“Psychedelics! LSD! Psilocybin!” is not something that you expect to hear at the OUSU Fresher’s Fair. Yet, if you walked through the “Miscellaneous” section of the Fresher’s Fair this year, you might have heard this pitch. Alternatively, you could have witnessed what looked like the oddest drug deal in history: free blotter tabs, typically associated with the consumption of LSD, in exchange for signing up to a mailing list.
Alternatively, you could have witnessed what looked like the oddest drug deal in history: free blotter tabs, typically associated with the consumption of LSD, in exchange for signing up to a mailing list.
Of course, the Fresher’s Fair had not actually been infiltrated by drug dealers setting up shop in the hallowed halls of the Examination Schools. This was the brand-new Oxford Psychedelic Society (OPS) trying to recruit people to their mailing list like any other society. Furthermore, the tabs they handed out did not contain any psychoactive substances. Nonetheless, that did not stop some freshers from experiencing placebo effects strong enough to convince them they were tripping. This swiftly prompted the Fresher’s Fair security to crack down on the public menace of consuming perforated paper by confiscating the tabs from the OPS stall. One can only imagine the sheer terror and chaos that could have unfolded otherwise.
Of course, the Fresher’s Fair had not actually been infiltrated by drug dealers setting up shop in the hallowed halls of the Examination Schools.
In all seriousness, this incident demonstrates why Oxford desperately needs a psychedelic society. In a nutshell, these substances are woefully misunderstood, even in a place which prides itself as a global centre of scientific and humanistic literacy. Multiple placebo-controlled studies have shown that psychedelic drugs such as LSD, cannabis and magic mushrooms have major benefits to people suffering from mental health problems such as depression and addiction. Moreover, it is well-established within the scientific community that psychedelics pose a much lower health risk than legal drugs such as alcohol and tobacco, with magic mushrooms being the safest recreational drug (according to the Global Drug Survey 2017, the world’s largest annual drug study, involving 120,000 people across 50 different countries). Despite all of this, psychedelics remain classified as Schedule 1 drugs in the UK, which is reserved for substances that have no medical uses whatsoever.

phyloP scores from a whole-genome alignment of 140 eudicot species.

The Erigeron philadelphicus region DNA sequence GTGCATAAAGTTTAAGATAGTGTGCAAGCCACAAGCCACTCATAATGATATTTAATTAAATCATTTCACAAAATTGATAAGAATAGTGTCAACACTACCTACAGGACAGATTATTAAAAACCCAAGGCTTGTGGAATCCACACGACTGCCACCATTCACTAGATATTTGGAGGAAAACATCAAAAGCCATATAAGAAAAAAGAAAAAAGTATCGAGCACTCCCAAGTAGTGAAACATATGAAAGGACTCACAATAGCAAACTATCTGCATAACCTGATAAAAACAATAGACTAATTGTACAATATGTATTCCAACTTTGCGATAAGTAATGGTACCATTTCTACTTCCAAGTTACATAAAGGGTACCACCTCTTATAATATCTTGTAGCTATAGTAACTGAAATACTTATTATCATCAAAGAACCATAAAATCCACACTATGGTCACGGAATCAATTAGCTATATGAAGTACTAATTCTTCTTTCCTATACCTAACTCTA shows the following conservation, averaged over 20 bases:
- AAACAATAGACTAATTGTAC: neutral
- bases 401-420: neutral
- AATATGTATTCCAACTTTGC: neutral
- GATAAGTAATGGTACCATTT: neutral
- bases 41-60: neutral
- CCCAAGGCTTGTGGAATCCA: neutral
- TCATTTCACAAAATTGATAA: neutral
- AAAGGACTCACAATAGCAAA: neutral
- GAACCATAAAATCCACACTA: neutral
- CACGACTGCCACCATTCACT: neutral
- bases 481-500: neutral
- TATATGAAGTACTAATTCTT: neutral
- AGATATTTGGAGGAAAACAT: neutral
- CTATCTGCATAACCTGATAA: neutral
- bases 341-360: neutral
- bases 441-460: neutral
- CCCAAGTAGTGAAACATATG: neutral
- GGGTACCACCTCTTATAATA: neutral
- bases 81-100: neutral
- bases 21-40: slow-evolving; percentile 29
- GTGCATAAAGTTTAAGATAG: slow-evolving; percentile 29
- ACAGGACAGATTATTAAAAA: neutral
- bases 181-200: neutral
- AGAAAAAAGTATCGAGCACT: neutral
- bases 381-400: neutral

Despite all of this, psychedelics remain classified as Schedule 1 drugs in the UK, which is reserved for substances that have no medical uses whatsoever.
As a result, psychedelics exist in a strange duality: hailed as a wonder drug in some contexts, but demonised in others. This broad range in the public perception of psychedelics was clearly reflected in the reactions of the Fresher’s Fair crowd. Some freshers looked at the ground and picked up their pace when approached about psychedelics, as if the very mention of these substances might get them in trouble or drive them insane. Others (typically with a higher-than-average concentration of tattoos and nose piercings) signed up without hesitation. Most, however, were curious because they had heard conflicting views on psychedelics, and signed up to learn more. The OPS aims to remove the ambiguity surrounding psychedelics by raising awareness and advocating a change in the laws surrounding psychedelic substances to allow for proper research. As a world-leading research institution with a tradition of “independent scholarship and academic freedom”, the University of Oxford is a place where controversial, but important subjects can and should be discussed freely.
To get involved, join the OPS Facebook group at https://www.facebook.com/groups/oxpsysoc/.
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